The berries are very delicate, tender, and heavy for their size. They’re easily crushed once the bucket starts filling up. Fill containers shallowly when picking to prevent this.

Not all of the boysenberries on the plants will be ripe all at once. Check the plants daily once the berries start changing color. Pick berries as they ripen. And keep an eye out – the squirrels and birds will be drawn to the ripe berries, and they can steal more of your boysenberries than you’d think possible in a surprisingly short amount of time!

Boysenberries can spoil swiftly once picked. If possible, it’s best to freeze, eat, preserve, or cook your boysenberries as soon as possible after picking.

small boysenberries of different ripeness
During dry years, boysenberry fruit may be on the small side. Be sure to water well during dry spells, when you can.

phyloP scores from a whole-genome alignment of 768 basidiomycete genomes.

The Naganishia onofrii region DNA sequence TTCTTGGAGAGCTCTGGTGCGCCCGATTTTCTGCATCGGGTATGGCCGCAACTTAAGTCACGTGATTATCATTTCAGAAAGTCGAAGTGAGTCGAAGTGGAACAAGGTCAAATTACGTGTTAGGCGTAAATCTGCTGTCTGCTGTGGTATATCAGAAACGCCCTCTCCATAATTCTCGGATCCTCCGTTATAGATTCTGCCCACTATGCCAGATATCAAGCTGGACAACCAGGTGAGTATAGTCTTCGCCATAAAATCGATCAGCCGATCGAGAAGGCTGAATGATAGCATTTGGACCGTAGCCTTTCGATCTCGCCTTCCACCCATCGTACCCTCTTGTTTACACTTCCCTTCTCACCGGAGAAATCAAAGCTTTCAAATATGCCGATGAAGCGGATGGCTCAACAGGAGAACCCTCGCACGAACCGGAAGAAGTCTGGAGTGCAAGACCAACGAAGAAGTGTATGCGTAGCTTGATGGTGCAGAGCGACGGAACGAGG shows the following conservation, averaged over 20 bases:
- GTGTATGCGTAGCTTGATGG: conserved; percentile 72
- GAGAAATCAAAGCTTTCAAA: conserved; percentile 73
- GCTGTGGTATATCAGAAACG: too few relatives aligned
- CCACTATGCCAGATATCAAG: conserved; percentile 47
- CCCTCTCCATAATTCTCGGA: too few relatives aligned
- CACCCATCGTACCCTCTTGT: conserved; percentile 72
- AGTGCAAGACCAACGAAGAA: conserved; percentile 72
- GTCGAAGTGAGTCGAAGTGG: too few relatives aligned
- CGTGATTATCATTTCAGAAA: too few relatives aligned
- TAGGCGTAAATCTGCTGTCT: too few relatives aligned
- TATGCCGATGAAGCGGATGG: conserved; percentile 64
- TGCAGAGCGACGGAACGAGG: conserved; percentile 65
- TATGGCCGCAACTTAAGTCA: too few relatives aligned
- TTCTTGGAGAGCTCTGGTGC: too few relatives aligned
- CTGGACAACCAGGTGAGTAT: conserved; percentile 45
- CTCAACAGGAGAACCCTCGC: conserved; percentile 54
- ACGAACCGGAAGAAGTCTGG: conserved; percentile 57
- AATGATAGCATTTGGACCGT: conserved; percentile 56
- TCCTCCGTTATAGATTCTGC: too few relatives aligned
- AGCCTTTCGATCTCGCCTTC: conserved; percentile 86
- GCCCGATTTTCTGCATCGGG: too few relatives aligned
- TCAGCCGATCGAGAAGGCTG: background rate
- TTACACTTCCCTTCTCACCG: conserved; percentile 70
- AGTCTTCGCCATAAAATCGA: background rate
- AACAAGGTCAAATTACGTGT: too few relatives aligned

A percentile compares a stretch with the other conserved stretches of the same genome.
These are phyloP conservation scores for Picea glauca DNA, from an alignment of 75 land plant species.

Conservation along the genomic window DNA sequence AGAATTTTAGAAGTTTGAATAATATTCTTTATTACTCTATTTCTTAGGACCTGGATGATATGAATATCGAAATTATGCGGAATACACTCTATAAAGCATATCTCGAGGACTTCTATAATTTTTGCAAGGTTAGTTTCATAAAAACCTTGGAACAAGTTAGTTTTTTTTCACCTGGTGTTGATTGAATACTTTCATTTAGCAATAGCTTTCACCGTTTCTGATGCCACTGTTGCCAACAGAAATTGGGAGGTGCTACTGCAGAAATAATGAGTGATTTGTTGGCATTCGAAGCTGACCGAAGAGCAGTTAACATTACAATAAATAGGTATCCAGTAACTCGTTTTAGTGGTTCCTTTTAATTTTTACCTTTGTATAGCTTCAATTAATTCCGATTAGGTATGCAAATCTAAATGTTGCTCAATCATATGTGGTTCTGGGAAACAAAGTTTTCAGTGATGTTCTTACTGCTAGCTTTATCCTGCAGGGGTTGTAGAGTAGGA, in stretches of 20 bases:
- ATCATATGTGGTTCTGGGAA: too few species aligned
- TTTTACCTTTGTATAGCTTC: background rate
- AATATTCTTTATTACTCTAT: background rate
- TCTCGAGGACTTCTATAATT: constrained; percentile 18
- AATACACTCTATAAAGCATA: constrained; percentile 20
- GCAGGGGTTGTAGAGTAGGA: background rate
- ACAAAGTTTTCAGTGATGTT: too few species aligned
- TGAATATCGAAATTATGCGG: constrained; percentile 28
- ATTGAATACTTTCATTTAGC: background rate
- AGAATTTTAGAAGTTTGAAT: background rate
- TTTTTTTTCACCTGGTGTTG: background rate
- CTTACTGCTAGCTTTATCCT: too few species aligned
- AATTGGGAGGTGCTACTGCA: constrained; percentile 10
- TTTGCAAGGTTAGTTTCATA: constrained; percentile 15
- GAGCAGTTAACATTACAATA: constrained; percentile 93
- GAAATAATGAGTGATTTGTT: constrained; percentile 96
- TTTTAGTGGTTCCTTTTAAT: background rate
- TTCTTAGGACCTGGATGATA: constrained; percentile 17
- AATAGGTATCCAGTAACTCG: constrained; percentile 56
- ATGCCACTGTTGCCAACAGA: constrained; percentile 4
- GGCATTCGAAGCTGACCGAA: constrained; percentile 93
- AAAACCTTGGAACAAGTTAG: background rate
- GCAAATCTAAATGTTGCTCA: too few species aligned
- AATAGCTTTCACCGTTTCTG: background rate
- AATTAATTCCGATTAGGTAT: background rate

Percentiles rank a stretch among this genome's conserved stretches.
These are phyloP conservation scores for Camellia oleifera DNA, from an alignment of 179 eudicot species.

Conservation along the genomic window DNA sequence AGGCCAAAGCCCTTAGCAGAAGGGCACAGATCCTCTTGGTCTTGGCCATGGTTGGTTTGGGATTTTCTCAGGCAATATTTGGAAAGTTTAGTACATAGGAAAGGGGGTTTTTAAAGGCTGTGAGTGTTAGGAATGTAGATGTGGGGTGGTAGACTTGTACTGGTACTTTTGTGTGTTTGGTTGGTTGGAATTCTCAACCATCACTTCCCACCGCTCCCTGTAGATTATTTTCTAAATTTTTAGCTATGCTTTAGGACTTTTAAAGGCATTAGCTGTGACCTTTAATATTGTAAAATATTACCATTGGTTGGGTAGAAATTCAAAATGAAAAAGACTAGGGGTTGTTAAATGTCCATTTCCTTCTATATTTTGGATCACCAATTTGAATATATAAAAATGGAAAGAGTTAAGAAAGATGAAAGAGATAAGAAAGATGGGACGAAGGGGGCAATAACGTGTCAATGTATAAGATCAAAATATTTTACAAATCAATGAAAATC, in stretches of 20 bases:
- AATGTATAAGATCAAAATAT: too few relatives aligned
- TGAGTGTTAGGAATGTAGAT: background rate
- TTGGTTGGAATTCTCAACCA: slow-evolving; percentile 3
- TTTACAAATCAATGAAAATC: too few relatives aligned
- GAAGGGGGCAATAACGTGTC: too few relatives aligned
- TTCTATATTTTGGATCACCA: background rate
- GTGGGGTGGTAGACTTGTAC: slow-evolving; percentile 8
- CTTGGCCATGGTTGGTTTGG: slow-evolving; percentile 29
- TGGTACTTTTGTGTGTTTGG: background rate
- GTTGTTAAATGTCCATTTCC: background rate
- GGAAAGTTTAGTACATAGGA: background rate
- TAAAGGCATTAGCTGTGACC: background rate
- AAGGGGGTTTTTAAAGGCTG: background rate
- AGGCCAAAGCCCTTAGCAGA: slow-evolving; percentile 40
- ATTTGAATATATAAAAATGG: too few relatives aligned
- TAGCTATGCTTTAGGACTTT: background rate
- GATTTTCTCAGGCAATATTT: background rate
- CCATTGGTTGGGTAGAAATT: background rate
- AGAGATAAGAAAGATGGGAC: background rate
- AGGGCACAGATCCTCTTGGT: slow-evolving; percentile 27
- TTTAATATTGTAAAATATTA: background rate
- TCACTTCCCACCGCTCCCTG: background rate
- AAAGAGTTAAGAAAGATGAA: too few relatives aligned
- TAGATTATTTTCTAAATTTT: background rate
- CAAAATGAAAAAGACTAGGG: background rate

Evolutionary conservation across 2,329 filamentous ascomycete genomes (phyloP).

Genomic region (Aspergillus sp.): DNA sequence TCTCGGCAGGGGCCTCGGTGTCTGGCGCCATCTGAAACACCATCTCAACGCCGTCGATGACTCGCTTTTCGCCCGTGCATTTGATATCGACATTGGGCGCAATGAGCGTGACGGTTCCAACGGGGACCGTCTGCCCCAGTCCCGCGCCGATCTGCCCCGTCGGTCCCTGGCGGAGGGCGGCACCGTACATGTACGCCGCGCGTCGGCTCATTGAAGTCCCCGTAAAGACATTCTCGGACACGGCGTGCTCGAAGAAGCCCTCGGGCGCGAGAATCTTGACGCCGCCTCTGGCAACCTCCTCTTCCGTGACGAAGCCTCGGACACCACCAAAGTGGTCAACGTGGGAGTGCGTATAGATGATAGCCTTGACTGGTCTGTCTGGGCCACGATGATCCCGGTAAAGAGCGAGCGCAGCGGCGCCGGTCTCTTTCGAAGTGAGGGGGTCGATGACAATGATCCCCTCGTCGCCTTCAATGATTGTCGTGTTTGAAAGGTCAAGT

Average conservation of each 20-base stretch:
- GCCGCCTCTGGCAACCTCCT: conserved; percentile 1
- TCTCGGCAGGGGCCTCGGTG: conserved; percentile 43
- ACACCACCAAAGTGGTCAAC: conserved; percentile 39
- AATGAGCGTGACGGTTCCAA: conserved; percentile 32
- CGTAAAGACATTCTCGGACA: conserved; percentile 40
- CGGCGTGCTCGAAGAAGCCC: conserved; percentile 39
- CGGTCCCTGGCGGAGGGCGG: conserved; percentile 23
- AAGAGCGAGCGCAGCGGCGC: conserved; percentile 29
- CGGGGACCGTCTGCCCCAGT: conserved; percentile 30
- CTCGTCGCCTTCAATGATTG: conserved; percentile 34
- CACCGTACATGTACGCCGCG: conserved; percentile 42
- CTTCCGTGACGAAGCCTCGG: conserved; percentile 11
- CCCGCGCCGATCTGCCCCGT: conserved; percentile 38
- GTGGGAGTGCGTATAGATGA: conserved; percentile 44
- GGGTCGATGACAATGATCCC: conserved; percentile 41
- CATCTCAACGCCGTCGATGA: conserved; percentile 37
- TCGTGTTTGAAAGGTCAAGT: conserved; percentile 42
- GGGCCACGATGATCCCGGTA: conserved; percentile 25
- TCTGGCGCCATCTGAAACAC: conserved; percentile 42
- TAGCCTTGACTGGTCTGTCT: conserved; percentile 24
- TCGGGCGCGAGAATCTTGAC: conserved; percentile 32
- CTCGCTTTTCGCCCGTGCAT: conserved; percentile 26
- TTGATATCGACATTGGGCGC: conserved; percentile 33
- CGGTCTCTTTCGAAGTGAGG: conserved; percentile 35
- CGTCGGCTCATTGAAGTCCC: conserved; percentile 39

Fresh Boysenberries

Boysenberries are, of course, delicious eaten fresh. Straight from the garden into your mouth is a classic berry-eating method for a reason!

You can keep whole, undamaged berries in the refrigerator for a day or so, but don’t leave them out on the counter! They don’t hold up well to being kept at room temperature for extended amounts of time, we’ve found.

In most home garden situations, it is unlikely you’ll pick enough off your plants at once to make a proper batch of jam, jelly, or syrup with only the fresh berries. In this case, you’ll need to collect and freeze your boysenberries as you pick them until you have enough.

bowl of boysenberries
Frozen boysenberries can be pulled out of your freezer and used any time of year!

Frozen Boysenberries

Frozen boysenberries are used pretty much like fresh berries. It’s best to freeze the berries as soon as possible after picking.